Suppose some marketing expenses are subject to large year-to-year fluctuations while most of them stay the same. Instead of analyzing these fluctuations each period, why not just make them line items on a summary income statement? The expenses that don’t fluctuate significantly can be grouped together. Using that strategy provides an income statement that highlights larger categories of expense, those that fluctuate greatly, and manageable expenses.

    Of course, a summarized report doesn’t replace a GAAP income statement, but it provides additional information that’s very useful to managers of the business.

    Below is a sample of such a report. Cost of goods sold, the general and administrative figures and selling and marketing categories are shown net of compensation, payroll taxes, fringe benefits and rent. Assume that compensation is the largest expense other than materials and that overtime and incentive compensation triggers large fluctuations. Also, assume that travel and entertainment and trade show expenses vary greatly from month to month, causing the income statement to fluctuate greatly. These expenses can be broken out into line items.

    Recast Income Statement
      Month/Year Year to Date
      $         % $         %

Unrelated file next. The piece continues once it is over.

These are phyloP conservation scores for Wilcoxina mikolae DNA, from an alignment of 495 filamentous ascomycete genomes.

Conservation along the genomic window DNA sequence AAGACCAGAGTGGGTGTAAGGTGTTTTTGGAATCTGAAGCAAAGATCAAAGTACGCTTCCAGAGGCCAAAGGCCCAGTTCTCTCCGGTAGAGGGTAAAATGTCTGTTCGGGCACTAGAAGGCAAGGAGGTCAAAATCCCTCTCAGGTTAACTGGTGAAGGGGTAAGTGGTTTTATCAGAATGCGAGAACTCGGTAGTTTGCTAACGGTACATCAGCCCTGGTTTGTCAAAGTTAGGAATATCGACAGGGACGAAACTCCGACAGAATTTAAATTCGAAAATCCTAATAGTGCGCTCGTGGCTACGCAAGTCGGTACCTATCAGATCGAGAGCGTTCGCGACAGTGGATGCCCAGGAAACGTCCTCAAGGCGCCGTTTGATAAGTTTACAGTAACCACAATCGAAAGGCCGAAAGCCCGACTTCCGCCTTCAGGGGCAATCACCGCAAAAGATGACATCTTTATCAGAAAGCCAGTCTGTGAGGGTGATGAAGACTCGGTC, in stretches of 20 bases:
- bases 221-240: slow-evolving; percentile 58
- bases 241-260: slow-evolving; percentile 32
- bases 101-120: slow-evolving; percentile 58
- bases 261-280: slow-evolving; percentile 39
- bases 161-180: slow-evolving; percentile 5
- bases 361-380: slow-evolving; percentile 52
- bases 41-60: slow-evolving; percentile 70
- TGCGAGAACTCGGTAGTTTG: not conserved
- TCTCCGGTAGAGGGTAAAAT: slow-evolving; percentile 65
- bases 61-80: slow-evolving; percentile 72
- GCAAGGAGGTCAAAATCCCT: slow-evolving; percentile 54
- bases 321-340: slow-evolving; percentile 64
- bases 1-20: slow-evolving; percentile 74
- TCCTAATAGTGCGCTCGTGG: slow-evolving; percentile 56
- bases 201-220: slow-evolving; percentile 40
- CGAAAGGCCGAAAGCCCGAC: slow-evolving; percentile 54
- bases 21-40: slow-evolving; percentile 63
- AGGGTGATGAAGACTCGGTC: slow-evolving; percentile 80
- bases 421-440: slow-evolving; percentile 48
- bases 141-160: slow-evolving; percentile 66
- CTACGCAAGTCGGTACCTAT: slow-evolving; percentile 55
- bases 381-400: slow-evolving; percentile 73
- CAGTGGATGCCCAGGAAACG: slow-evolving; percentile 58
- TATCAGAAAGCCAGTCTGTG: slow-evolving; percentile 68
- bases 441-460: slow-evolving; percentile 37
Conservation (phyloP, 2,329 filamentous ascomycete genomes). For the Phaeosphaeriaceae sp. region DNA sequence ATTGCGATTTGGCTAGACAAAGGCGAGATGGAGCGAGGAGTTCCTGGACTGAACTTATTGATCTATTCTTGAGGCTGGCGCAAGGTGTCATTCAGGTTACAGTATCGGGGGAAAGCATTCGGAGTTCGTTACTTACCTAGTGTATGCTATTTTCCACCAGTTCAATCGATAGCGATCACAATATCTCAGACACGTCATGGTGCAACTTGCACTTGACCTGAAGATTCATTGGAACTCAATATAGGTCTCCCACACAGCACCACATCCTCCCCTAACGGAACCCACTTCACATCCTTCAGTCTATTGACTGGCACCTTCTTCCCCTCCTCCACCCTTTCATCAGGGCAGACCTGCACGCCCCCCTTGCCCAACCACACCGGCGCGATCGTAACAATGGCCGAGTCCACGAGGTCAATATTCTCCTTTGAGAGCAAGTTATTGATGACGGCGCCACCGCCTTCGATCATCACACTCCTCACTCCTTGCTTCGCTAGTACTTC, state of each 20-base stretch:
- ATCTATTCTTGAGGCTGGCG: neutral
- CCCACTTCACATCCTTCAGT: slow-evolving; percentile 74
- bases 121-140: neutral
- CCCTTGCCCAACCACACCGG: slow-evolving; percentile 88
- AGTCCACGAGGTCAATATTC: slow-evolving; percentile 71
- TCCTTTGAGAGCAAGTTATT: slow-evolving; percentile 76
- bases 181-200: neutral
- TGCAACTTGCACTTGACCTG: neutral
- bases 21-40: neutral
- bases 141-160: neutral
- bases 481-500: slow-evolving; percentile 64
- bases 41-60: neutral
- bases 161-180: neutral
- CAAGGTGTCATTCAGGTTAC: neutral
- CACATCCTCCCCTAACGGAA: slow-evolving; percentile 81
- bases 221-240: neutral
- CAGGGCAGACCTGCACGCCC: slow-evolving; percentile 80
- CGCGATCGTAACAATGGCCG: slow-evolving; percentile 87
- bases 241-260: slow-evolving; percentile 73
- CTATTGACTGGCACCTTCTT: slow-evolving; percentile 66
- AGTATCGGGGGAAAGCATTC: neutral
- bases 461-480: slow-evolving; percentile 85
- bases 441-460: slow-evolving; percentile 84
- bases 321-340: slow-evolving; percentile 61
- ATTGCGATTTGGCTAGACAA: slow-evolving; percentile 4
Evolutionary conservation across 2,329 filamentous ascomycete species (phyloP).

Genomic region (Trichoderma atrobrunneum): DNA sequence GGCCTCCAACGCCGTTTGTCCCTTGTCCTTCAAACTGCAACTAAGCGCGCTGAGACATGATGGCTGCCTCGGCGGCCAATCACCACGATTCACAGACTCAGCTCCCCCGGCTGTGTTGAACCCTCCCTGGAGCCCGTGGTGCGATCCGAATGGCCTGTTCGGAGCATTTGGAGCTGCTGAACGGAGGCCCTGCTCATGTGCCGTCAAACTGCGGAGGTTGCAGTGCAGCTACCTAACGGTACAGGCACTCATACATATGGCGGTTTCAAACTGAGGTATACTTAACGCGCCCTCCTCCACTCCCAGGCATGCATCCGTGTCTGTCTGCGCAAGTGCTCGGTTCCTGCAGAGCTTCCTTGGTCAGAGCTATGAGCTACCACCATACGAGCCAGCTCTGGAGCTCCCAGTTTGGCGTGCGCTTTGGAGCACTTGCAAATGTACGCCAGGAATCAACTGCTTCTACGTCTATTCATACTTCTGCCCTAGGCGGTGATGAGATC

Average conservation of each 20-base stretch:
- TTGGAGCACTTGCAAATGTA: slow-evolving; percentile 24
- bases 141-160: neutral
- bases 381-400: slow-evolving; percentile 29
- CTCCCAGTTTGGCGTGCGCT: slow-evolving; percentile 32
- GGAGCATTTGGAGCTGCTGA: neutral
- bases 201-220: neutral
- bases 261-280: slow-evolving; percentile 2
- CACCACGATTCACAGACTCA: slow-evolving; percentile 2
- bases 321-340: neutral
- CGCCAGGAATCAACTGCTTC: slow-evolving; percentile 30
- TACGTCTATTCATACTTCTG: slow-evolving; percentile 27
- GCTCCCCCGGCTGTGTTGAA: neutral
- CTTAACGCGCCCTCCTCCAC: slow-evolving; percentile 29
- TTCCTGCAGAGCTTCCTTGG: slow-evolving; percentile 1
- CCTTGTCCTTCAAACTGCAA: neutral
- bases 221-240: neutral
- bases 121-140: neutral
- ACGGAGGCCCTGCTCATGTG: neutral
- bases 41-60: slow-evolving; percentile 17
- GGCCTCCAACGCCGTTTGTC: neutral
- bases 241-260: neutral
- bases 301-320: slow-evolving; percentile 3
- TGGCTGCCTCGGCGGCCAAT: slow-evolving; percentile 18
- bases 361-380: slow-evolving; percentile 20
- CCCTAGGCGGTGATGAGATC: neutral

Net sales        
    Cost of goods sold        
    General and administrative        
    Selling and marketing        
    Other income        
    Key expenses broken out:        
        Payroll taxes and fringes        
        Travel and entertainment        
        Trade shows        
    Net income before taxes        

    In sum, business entities, especially growing companies, need cost-effective operational and financial data that focus less on details and more on key indicators and exception reporting. This approach is advantageous for CFOs in two ways:

    • It takes very little extra effort to prepare the summarized reports.

    • It reinforces what only the finance department can provide corporate leaders: a sure-fire tool to help them fulfill their main responsibility, keeping their eyes trained on the big picture.